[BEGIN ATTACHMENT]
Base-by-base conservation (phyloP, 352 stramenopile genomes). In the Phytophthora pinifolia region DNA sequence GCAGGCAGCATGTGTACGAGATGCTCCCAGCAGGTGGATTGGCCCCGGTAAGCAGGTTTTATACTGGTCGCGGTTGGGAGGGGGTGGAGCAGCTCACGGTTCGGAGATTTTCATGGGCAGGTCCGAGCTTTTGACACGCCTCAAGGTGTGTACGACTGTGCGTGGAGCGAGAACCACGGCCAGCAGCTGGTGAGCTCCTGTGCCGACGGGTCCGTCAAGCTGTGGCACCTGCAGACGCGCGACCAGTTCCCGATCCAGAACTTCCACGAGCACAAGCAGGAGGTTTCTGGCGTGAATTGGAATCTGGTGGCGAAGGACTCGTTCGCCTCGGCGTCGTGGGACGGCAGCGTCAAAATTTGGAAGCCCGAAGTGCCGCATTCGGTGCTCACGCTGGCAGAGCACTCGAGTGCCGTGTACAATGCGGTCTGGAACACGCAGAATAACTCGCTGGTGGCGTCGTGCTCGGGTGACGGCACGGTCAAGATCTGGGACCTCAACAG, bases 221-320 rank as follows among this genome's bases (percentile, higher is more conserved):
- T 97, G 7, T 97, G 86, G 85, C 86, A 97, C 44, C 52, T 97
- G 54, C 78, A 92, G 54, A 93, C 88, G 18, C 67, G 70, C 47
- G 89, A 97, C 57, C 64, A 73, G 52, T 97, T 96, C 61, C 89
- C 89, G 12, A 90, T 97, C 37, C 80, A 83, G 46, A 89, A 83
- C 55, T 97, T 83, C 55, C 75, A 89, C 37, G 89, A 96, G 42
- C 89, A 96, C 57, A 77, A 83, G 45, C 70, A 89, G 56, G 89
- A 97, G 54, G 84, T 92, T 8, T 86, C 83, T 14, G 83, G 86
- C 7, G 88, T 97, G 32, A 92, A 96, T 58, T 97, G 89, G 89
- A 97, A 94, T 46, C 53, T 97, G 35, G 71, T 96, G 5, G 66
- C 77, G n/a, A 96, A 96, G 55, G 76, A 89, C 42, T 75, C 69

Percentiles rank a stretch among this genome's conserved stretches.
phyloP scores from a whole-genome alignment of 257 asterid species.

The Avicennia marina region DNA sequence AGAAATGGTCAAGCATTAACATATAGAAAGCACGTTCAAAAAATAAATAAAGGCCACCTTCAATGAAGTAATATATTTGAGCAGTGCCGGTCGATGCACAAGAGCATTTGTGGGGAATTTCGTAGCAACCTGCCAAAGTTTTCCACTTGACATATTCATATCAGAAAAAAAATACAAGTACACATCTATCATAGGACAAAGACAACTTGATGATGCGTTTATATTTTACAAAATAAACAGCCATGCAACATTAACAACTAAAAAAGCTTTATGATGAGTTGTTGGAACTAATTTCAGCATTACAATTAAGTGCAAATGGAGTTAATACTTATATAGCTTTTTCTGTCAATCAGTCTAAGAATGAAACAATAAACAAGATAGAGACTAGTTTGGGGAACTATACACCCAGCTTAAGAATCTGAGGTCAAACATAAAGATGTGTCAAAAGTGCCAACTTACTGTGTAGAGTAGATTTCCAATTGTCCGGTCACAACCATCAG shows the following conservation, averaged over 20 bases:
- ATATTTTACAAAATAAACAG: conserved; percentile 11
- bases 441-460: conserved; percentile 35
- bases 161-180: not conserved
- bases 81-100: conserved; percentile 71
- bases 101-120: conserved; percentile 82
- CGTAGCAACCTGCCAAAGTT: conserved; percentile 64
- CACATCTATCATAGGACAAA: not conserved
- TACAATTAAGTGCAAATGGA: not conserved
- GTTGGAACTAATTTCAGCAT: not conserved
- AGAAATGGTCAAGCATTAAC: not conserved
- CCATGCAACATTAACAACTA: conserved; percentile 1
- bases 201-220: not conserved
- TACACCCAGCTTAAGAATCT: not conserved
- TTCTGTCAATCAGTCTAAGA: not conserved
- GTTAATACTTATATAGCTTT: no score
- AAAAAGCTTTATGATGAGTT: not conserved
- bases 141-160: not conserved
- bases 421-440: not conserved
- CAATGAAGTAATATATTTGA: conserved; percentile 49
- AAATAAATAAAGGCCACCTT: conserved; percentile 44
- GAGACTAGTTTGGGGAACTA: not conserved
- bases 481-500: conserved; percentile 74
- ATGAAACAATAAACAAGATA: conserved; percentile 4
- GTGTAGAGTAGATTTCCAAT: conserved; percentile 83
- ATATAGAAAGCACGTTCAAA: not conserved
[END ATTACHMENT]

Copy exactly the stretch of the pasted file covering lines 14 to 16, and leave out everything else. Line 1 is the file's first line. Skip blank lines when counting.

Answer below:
The Avicennia marina region DNA sequence AGAAATGGTCAAGCATTAACATATAGAAAGCACGTTCAAAAAATAAATAAAGGCCACCTTCAATGAAGTAATATATTTGAGCAGTGCCGGTCGATGCACAAGAGCATTTGTGGGGAATTTCGTAGCAACCTGCCAAAGTTTTCCACTTGACATATTCATATCAGAAAAAAAATACAAGTACACATCTATCATAGGACAAAGACAACTTGATGATGCGTTTATATTTTACAAAATAAACAGCCATGCAACATTAACAACTAAAAAAGCTTTATGATGAGTTGTTGGAACTAATTTCAGCATTACAATTAAGTGCAAATGGAGTTAATACTTATATAGCTTTTTCTGTCAATCAGTCTAAGAATGAAACAATAAACAAGATAGAGACTAGTTTGGGGAACTATACACCCAGCTTAAGAATCTGAGGTCAAACATAAAGATGTGTCAAAAGTGCCAACTTACTGTGTAGAGTAGATTTCCAATTGTCCGGTCACAACCATCAG shows the following conservation, averaged over 20 bases:
- ATATTTTACAAAATAAACAG: conserved; percentile 11
- bases 441-460: conserved; percentile 35